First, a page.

No! is the quick answer. It’s totally possible to convert a van without needing any electric-hookup. Our van was designed to be an off grid camper with everything we would need to stay days or even weeks without going to a campsite. In all honesty if we can refill our water and empty the toilet / waste we shouldn’t ever need to go to a campsite! This makes trips a lot cheaper saving anywhere from £15 to £40 per night!
At the time of writing this we are mid conversion, but we still have the base requirements regarding power – we have installed the external power hook up, but it hasn’t been connected inside the van yet, and we are in no rush to get it hooked up. So we’ll tell you all about our current set-up and how it’s possible to go without any mains electric hook-up!
Inverters are great devices! They essentially take a 12v power supply and make it 230 / 240v, allowing you to run regular electrical items like laptop chargers and hair straighteners that you would normally use in your house. We have a 2000w Pure Sine Wave Inverter capable of providing a constant 1000w supply and 2000w for 30 minutes.
1000w @ 230v = 4.3amps
Most of our equipment such as laptops, drone and camera batteries use about 120w which is about 0.52amps, so as you can see we are barely using the inverter due to our battery and recharging setup we have found we never need a backup electric hook-up.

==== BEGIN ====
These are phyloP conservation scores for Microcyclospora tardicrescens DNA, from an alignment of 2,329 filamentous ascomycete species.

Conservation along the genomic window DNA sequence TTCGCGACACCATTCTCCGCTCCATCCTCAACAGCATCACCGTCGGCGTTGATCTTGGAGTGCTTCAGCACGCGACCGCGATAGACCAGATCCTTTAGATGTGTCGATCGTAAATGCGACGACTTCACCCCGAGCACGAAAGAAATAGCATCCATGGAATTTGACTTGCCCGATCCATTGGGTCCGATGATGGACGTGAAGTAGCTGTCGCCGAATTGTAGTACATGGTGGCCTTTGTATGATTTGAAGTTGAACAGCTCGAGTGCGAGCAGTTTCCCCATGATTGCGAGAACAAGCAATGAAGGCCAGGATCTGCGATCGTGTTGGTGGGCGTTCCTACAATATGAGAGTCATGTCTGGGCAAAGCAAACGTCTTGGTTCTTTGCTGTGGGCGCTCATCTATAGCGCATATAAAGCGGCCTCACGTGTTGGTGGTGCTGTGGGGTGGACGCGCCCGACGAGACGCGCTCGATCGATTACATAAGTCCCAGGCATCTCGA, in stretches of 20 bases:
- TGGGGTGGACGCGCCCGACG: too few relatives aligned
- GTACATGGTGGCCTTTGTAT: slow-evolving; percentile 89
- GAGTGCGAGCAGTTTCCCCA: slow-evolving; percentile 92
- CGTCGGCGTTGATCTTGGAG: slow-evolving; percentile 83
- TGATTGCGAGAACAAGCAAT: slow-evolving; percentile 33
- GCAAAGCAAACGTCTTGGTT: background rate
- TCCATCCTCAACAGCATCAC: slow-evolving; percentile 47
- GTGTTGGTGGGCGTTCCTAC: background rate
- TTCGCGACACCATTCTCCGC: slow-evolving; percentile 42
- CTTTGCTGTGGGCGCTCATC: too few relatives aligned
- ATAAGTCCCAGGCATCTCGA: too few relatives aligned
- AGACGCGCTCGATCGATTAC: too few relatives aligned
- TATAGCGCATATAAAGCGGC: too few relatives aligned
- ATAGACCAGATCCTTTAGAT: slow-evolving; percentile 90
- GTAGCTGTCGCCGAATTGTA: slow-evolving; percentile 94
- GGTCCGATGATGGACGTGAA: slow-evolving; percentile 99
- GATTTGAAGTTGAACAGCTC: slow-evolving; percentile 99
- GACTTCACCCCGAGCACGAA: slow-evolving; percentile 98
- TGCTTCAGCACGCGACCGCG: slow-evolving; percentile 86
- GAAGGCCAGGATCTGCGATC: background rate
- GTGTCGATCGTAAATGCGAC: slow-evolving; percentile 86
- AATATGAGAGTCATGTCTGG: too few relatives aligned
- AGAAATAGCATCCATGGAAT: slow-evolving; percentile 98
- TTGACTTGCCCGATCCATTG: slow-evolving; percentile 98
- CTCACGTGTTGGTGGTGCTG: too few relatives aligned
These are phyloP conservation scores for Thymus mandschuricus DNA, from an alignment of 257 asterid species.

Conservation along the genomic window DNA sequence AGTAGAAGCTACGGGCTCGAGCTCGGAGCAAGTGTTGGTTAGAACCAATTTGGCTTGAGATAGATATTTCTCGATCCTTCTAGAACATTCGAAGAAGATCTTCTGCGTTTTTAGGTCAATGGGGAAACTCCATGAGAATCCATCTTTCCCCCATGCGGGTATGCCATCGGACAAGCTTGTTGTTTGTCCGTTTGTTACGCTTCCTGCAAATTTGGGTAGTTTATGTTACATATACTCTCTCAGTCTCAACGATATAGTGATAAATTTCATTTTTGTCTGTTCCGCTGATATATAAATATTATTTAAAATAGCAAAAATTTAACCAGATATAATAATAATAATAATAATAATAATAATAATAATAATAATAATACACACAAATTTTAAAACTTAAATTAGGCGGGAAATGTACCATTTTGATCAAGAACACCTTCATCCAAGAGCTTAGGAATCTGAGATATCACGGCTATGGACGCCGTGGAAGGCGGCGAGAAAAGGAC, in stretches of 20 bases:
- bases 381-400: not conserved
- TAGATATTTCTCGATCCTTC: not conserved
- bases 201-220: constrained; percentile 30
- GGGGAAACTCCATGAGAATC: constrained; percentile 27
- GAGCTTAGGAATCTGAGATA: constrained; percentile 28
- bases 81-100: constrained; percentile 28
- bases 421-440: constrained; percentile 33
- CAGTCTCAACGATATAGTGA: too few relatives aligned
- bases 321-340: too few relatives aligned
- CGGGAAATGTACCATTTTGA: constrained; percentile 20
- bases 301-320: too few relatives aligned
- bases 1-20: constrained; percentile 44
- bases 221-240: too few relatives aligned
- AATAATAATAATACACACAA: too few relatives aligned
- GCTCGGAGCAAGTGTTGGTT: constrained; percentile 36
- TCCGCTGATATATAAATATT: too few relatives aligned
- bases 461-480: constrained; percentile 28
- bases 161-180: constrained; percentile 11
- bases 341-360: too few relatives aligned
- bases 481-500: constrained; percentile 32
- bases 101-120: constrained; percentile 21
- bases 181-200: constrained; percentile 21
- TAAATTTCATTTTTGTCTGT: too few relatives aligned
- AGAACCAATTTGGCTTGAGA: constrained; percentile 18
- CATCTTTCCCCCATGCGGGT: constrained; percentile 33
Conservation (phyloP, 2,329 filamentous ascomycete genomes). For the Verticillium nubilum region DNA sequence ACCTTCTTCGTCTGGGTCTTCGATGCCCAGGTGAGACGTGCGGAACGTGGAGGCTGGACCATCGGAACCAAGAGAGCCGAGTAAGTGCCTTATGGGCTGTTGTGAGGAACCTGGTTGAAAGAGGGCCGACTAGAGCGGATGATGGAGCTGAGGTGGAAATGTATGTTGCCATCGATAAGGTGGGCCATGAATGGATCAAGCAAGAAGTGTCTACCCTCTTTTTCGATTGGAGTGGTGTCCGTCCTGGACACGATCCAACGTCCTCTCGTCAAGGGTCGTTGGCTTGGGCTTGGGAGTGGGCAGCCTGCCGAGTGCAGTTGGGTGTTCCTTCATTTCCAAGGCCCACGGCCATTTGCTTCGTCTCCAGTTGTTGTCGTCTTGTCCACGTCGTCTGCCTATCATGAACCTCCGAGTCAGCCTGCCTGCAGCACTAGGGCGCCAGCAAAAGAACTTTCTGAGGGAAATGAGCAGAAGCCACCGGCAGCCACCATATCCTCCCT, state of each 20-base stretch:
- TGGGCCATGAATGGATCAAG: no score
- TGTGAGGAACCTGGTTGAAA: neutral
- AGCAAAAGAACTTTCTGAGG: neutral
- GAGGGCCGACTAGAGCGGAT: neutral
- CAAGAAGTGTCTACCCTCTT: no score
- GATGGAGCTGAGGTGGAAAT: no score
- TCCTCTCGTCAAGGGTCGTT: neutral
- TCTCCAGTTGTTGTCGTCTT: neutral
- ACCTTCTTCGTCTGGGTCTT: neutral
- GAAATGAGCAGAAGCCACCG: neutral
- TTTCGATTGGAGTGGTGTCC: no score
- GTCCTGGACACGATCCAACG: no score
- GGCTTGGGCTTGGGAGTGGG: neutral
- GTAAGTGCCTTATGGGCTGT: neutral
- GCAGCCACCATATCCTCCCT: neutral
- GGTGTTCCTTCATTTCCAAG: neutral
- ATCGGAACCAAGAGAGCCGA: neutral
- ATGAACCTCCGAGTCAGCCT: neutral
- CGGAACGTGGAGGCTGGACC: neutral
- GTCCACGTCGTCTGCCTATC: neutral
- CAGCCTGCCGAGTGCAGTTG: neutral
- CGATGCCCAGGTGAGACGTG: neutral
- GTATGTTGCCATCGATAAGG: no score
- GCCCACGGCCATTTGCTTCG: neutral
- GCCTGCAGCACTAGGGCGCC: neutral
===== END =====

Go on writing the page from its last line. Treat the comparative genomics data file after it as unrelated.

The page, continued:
The most important thing is the batteries! We have 2 x 110mah batteries hooked up in parallel which gives us 220mah worth of 12v power. Everything in our van runs on 12v and most of it is minimum power requirements for things like charging phones and camera batteries, so those 2 batteries will power our lighting for weeks probably (left on 24/7).
For off grid camping, solar power is the next major requirement. We have 2 x 100w low profile solar panels on the roof, which are hooked up and constantly charging the batteries. We have found even on cloudy days they give out a lot of power and we struggle to get the battery levels to drop.
Obviously at night the solar panels stop working, however the capacity of the batteries is plenty. We went to Camp Quirky which is a weekend campervan festival, and we found that the sun was rising around 5.30am, and by the time we woke up at around 7 or 8 the batteries where already fully charged again!
Battery to Battery charger
We have a Sterling Battery to Battery 50amp battery to battery charger. In all honesty it has only ever been used once! It is going to be more of an emergency use for us as this system essentially uses the power from the vans alternator to charge up the leisure batteries – think of it as using your van engine as a generator.
If the battery levels get low and the solar panels are struggling this is where the B2B charger will come in and ensure we have good power levels.
The only issue we have is that the solar panel charger gives the B2B a false reading so unless we disconnect the solar panels (via a switch) the B2B will never engage as it believes the batteries are charging from the solar panels.
We have since been on a two-week trip through Europe and found that once the battery levels get to low the B2B charger will automatically engage with the solar panels still hooked up, meaning it uses solar panels where possible but whilst driving if the power levels are to low and the solar panels are not generating enough power the B2B will engage and take over.
So overall, honestly, it’s so easy to go without electric hook-up these days! April was worried in the beginning about not being able to charge all of her cameras and use her hair straighteners while camping, but now she see’s that we really don’t need the hook-up. Everything we have can be run off the batteries using solar power 95% of the time, and the other 5% is the B2B charger.
Do you have electric hook-up in your van? Let us know what you think in the comments!